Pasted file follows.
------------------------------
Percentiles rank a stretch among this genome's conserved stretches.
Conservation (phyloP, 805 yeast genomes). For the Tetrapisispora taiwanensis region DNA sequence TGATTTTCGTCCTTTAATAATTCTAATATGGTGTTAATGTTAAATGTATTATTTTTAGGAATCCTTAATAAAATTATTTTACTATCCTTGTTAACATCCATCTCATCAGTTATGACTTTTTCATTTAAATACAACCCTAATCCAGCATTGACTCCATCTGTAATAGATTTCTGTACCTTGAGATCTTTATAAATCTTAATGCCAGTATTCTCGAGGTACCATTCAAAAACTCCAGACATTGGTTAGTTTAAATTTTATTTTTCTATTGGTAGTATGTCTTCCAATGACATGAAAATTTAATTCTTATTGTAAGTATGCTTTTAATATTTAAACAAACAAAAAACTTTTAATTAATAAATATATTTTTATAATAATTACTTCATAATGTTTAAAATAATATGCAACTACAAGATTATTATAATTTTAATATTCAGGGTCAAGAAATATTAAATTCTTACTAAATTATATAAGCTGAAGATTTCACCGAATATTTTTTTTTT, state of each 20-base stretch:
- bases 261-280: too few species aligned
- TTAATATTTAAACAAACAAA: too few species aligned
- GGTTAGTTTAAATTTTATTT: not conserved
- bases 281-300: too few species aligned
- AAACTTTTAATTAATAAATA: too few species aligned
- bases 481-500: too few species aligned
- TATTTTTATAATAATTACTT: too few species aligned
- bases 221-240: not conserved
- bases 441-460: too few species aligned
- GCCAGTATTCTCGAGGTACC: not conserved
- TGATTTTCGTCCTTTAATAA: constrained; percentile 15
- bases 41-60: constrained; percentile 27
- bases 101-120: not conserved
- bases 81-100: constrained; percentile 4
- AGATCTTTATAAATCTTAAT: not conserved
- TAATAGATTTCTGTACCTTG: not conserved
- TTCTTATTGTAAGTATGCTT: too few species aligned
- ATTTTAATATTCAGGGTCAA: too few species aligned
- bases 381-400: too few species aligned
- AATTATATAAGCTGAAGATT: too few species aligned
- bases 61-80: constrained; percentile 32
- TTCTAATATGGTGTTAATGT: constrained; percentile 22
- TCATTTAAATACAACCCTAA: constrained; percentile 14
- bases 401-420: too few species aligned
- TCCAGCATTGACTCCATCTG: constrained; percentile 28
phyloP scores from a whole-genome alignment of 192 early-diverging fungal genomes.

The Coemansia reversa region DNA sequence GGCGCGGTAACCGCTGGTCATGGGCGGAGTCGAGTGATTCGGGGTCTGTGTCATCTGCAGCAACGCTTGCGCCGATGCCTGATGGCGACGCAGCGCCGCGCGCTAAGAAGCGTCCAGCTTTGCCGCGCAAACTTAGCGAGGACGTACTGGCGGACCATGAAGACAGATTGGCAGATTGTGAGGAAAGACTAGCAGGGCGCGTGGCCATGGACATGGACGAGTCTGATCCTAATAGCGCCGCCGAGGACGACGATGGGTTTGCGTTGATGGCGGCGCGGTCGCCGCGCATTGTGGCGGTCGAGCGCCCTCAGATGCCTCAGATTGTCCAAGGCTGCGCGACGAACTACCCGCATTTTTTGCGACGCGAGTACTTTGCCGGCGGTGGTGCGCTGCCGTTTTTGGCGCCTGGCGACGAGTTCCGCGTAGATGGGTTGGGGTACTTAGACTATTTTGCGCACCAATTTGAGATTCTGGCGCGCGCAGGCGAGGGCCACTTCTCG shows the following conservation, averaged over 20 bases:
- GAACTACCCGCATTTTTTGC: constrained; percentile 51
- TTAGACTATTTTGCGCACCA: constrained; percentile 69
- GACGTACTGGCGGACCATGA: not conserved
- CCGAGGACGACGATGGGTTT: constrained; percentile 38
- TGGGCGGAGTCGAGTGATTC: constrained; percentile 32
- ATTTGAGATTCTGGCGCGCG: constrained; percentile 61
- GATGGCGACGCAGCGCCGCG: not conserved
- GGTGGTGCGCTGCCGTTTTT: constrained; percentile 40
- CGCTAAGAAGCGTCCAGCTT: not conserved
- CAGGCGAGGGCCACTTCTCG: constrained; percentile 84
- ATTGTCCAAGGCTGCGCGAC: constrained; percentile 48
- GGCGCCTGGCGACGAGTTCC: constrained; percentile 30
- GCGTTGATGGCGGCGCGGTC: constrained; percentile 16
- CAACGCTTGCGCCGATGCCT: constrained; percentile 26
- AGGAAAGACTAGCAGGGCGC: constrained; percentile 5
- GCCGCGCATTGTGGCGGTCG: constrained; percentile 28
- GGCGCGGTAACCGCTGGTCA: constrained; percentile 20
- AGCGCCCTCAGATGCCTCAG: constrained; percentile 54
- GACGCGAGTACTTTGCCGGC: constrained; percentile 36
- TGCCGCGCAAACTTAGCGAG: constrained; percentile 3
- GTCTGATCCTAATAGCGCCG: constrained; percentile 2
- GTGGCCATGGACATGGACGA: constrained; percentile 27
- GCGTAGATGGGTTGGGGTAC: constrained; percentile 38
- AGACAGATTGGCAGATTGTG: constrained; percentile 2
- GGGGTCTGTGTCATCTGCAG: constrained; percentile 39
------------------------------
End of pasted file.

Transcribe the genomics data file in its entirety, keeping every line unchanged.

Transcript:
Percentiles rank a stretch among this genome's conserved stretches.
Conservation (phyloP, 805 yeast genomes). For the Tetrapisispora taiwanensis region DNA sequence TGATTTTCGTCCTTTAATAATTCTAATATGGTGTTAATGTTAAATGTATTATTTTTAGGAATCCTTAATAAAATTATTTTACTATCCTTGTTAACATCCATCTCATCAGTTATGACTTTTTCATTTAAATACAACCCTAATCCAGCATTGACTCCATCTGTAATAGATTTCTGTACCTTGAGATCTTTATAAATCTTAATGCCAGTATTCTCGAGGTACCATTCAAAAACTCCAGACATTGGTTAGTTTAAATTTTATTTTTCTATTGGTAGTATGTCTTCCAATGACATGAAAATTTAATTCTTATTGTAAGTATGCTTTTAATATTTAAACAAACAAAAAACTTTTAATTAATAAATATATTTTTATAATAATTACTTCATAATGTTTAAAATAATATGCAACTACAAGATTATTATAATTTTAATATTCAGGGTCAAGAAATATTAAATTCTTACTAAATTATATAAGCTGAAGATTTCACCGAATATTTTTTTTTT, state of each 20-base stretch:
- bases 261-280: too few species aligned
- TTAATATTTAAACAAACAAA: too few species aligned
- GGTTAGTTTAAATTTTATTT: not conserved
- bases 281-300: too few species aligned
- AAACTTTTAATTAATAAATA: too few species aligned
- bases 481-500: too few species aligned
- TATTTTTATAATAATTACTT: too few species aligned
- bases 221-240: not conserved
- bases 441-460: too few species aligned
- GCCAGTATTCTCGAGGTACC: not conserved
- TGATTTTCGTCCTTTAATAA: constrained; percentile 15
- bases 41-60: constrained; percentile 27
- bases 101-120: not conserved
- bases 81-100: constrained; percentile 4
- AGATCTTTATAAATCTTAAT: not conserved
- TAATAGATTTCTGTACCTTG: not conserved
- TTCTTATTGTAAGTATGCTT: too few species aligned
- ATTTTAATATTCAGGGTCAA: too few species aligned
- bases 381-400: too few species aligned
- AATTATATAAGCTGAAGATT: too few species aligned
- bases 61-80: constrained; percentile 32
- TTCTAATATGGTGTTAATGT: constrained; percentile 22
- TCATTTAAATACAACCCTAA: constrained; percentile 14
- bases 401-420: too few species aligned
- TCCAGCATTGACTCCATCTG: constrained; percentile 28
phyloP scores from a whole-genome alignment of 192 early-diverging fungal genomes.

The Coemansia reversa region DNA sequence GGCGCGGTAACCGCTGGTCATGGGCGGAGTCGAGTGATTCGGGGTCTGTGTCATCTGCAGCAACGCTTGCGCCGATGCCTGATGGCGACGCAGCGCCGCGCGCTAAGAAGCGTCCAGCTTTGCCGCGCAAACTTAGCGAGGACGTACTGGCGGACCATGAAGACAGATTGGCAGATTGTGAGGAAAGACTAGCAGGGCGCGTGGCCATGGACATGGACGAGTCTGATCCTAATAGCGCCGCCGAGGACGACGATGGGTTTGCGTTGATGGCGGCGCGGTCGCCGCGCATTGTGGCGGTCGAGCGCCCTCAGATGCCTCAGATTGTCCAAGGCTGCGCGACGAACTACCCGCATTTTTTGCGACGCGAGTACTTTGCCGGCGGTGGTGCGCTGCCGTTTTTGGCGCCTGGCGACGAGTTCCGCGTAGATGGGTTGGGGTACTTAGACTATTTTGCGCACCAATTTGAGATTCTGGCGCGCGCAGGCGAGGGCCACTTCTCG shows the following conservation, averaged over 20 bases:
- GAACTACCCGCATTTTTTGC: constrained; percentile 51
- TTAGACTATTTTGCGCACCA: constrained; percentile 69
- GACGTACTGGCGGACCATGA: not conserved
- CCGAGGACGACGATGGGTTT: constrained; percentile 38
- TGGGCGGAGTCGAGTGATTC: constrained; percentile 32
- ATTTGAGATTCTGGCGCGCG: constrained; percentile 61
- GATGGCGACGCAGCGCCGCG: not conserved
- GGTGGTGCGCTGCCGTTTTT: constrained; percentile 40
- CGCTAAGAAGCGTCCAGCTT: not conserved
- CAGGCGAGGGCCACTTCTCG: constrained; percentile 84
- ATTGTCCAAGGCTGCGCGAC: constrained; percentile 48
- GGCGCCTGGCGACGAGTTCC: constrained; percentile 30
- GCGTTGATGGCGGCGCGGTC: constrained; percentile 16
- CAACGCTTGCGCCGATGCCT: constrained; percentile 26
- AGGAAAGACTAGCAGGGCGC: constrained; percentile 5
- GCCGCGCATTGTGGCGGTCG: constrained; percentile 28
- GGCGCGGTAACCGCTGGTCA: constrained; percentile 20
- AGCGCCCTCAGATGCCTCAG: constrained; percentile 54
- GACGCGAGTACTTTGCCGGC: constrained; percentile 36
- TGCCGCGCAAACTTAGCGAG: constrained; percentile 3
- GTCTGATCCTAATAGCGCCG: constrained; percentile 2
- GTGGCCATGGACATGGACGA: constrained; percentile 27
- GCGTAGATGGGTTGGGGTAC: constrained; percentile 38
- AGACAGATTGGCAGATTGTG: constrained; percentile 2
- GGGGTCTGTGTCATCTGCAG: constrained; percentile 39